Miniature tea room stopping pedestrian traffic on Queen

At the risk of drawing the ire of readers, it can truly be said in the case of Denise McConaghy’s work that it is a small world, after all.

McConaghy is a miniaturist, restoring and building finely detailed dollhouses at a scale of one inch to one foot. Her latest, a Victorian tea room scene, is also the first she has ever publicly displayed, and it’s been drawing eyes to the front window at Pippins Tea Company on Queen Street East since it was set up about two weeks ago.

“When I started the house I had no intention of displaying it,” said McConaghy.

Denise McConaghy
Denise McConaghy

Pippins owner Barb DeAngelis said she’s glad McConaghy decided to show off her work, as the house has been stopping passersby in their tracks since it went up.

“It’s amazing. I can be doing something in here and I’ll look up, and there will be eight people looking in the window. All kinds of people: men, women, and children,” she said.

Not only is the tea room set the first McConaghy has ever set up in public, it’s also the first time she’s had to move one from her own home. While it took some planning, the move went well with the help of her daughter. The house made it intact, and the two went to work setting up furniture, place settings, and artwork – no quick task, as the only difference between moving a real house and a dollhouse is the size. Every piece, from chairs down to cutlery, had to be individually set up, often kept in place with a small amount of wax.

The setup, as well as the construction, involved a lot of time with tweezers and a magnifying glass, said McConaghy, who points out that working in miniature is truly a hobby for those with patience, and an eye for detail.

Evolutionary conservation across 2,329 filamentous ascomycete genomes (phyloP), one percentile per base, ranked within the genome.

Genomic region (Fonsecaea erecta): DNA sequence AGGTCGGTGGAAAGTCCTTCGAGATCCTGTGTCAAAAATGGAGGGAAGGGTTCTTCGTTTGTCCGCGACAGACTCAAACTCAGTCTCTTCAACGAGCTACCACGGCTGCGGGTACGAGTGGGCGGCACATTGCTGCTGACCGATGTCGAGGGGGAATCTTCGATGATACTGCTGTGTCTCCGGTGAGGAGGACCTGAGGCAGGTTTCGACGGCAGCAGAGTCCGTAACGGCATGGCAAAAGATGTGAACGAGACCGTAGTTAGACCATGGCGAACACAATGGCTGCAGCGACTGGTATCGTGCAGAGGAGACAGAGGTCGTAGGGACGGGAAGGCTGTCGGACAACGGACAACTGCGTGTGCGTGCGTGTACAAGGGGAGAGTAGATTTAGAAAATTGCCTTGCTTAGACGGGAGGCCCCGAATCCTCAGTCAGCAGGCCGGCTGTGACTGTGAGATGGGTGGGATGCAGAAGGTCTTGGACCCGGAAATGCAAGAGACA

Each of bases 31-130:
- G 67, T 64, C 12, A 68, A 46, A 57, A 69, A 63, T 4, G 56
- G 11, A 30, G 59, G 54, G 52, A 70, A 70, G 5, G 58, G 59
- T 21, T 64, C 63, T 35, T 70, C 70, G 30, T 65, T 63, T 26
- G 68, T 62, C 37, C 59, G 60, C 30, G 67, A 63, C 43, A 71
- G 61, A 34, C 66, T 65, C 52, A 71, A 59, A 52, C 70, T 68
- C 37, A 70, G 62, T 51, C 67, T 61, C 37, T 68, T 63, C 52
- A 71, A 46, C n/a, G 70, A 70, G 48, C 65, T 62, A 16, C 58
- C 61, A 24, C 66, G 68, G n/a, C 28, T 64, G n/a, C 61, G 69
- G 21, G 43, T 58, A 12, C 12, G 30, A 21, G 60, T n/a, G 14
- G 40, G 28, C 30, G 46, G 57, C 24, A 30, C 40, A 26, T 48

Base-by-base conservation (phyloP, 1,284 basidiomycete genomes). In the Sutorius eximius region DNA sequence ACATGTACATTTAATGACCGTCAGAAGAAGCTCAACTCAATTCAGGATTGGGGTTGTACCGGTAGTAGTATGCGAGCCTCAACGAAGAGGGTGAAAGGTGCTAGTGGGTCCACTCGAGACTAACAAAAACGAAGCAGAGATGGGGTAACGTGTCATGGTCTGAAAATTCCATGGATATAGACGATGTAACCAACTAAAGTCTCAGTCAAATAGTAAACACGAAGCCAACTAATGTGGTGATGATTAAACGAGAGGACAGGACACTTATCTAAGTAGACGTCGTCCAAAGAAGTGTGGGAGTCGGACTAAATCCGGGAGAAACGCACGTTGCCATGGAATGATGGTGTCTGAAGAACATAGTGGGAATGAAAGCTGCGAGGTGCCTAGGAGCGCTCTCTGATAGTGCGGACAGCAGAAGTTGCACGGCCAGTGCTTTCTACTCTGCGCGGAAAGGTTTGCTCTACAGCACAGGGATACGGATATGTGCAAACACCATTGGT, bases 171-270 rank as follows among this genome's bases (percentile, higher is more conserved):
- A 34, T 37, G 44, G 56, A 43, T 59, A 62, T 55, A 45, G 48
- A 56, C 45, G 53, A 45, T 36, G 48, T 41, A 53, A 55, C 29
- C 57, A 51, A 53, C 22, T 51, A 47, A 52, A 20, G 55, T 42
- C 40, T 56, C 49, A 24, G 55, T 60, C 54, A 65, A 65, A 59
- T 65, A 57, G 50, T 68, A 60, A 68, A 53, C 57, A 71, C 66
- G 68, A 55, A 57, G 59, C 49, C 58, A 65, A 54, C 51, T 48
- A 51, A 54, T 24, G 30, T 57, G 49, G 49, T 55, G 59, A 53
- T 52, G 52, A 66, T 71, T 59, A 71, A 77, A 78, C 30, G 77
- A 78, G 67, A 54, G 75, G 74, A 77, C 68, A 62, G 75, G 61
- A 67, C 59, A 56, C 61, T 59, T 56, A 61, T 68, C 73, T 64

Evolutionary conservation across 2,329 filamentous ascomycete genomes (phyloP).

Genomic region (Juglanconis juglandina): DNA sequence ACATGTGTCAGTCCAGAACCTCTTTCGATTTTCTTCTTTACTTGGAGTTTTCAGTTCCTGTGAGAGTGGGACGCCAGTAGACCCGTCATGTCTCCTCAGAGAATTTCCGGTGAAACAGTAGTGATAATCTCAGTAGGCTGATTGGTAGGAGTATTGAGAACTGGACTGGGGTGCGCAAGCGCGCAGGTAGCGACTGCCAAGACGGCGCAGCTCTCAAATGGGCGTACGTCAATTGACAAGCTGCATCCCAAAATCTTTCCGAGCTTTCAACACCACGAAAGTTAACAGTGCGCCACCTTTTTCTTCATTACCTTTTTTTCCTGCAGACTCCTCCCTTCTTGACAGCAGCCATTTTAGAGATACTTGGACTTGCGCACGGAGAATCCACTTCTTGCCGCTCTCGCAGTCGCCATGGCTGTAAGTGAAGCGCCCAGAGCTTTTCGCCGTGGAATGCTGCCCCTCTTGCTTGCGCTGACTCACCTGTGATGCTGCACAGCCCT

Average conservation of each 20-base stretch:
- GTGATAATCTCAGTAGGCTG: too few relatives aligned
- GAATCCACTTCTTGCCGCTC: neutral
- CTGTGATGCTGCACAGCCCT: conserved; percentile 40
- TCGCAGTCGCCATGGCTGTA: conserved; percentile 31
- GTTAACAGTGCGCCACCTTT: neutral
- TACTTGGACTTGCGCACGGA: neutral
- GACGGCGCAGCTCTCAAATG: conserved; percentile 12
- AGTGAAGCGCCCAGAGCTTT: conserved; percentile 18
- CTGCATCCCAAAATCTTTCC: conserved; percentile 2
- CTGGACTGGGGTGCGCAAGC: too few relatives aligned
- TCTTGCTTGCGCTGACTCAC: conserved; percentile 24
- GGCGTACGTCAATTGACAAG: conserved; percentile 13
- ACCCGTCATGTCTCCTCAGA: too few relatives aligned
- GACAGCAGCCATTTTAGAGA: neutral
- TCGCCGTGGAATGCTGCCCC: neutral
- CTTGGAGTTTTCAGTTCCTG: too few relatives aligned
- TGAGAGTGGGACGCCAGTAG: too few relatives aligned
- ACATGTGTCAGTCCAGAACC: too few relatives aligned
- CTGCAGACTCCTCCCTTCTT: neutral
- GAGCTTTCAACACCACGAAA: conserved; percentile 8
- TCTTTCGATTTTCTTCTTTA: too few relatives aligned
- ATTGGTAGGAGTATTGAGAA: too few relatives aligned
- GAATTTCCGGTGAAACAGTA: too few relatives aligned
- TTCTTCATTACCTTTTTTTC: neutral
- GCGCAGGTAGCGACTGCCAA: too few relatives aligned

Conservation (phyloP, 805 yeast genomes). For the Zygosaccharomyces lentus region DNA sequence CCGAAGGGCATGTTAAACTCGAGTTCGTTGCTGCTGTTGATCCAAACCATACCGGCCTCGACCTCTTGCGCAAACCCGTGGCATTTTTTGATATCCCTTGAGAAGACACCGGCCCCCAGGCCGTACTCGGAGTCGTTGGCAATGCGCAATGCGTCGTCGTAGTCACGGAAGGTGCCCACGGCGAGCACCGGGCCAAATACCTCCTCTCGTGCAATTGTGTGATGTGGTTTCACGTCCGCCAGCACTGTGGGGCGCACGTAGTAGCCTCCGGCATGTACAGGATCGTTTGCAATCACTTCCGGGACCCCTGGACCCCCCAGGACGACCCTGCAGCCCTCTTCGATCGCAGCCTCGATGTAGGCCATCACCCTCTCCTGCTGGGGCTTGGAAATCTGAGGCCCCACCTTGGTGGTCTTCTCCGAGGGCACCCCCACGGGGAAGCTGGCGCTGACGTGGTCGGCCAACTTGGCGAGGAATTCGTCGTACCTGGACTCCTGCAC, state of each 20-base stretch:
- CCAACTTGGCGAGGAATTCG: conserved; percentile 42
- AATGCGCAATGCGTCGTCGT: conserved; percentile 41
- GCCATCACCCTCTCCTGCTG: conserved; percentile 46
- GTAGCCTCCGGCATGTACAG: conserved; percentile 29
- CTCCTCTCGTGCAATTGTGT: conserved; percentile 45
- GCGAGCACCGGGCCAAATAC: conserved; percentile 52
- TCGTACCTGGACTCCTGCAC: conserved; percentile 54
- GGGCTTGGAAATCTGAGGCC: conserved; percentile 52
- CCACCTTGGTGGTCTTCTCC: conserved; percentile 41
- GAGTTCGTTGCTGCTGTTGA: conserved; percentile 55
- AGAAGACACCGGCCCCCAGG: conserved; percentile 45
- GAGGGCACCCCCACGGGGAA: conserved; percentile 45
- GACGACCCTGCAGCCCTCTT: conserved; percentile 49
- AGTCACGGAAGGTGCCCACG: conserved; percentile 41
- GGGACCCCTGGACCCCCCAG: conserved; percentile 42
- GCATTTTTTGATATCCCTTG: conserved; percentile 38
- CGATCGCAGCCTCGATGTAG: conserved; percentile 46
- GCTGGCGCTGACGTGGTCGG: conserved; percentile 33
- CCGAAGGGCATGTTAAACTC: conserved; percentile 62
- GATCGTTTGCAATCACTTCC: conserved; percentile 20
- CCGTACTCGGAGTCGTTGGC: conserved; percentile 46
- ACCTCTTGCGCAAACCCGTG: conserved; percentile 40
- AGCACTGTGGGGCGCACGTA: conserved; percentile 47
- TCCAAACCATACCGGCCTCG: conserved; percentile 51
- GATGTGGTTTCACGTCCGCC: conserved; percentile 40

“I can work on something very small for hours at a time. It’s a great stress relief,” she said.

A bit of vision doesn’t hurt either – the house at Pippins was bought in rough shape at a garage sale for $10, and looked quite a bit different than it does now.

“When I see a house I like, I see it in miniature,” said McConaghy. miniaturist_0440

Her love of small-scale homes was prompted by her first dollhouse, built for her by her grandfather at age 12. She still has that house, and plans to fix it up at some point as well, but she’s definitely progressed since that first house, now installing full electrical wiring to power scale-model period lighting in the houses.

“It’s a fair bit more work and planning,” she said, pointing out that the principles are the same as with actual house wiring.

The difference is a matter of voltage – McConaghy has survived a few shocks from the low-voltage systems – and of tools, which are either much smaller, or not even necessary, as she can cut the wires with a fingernail.

Altering dollhouse kits, including adding wiring and replacing pieces with custom-made ones, is a common occurrence in the small but passionate miniaturist community.

“It’s called ‘kit bashing.’ There’s actually a term for it,” said McConaghy. miniaturist_0487

While she alters pre-made parts, she’s also been creating her own from collected bits and pieces, including some of the paintings set up at Pippins (the paintings she didn’t do were still hand-painted by other artisans).

“You start off 100 per cent purchasing, then you get more confidence and move to building more yourself,” she said. “As I learn more, I do more myself.”

McConaghy’s tea room dollhouse will be on display at Pippins, 2098 Queen St. E. at Wineva, for most of March. And in case you were wondering, no, it’s not for sale – at least not until she runs out of room in her home.

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Spectacular work. Despite the chill, I’ve spent ages gazing at each room through Pippin’s window. Ms. McConaghy’s reminded me that you never really lose that magic imagination of childhood. I wish she needed an apprentice.

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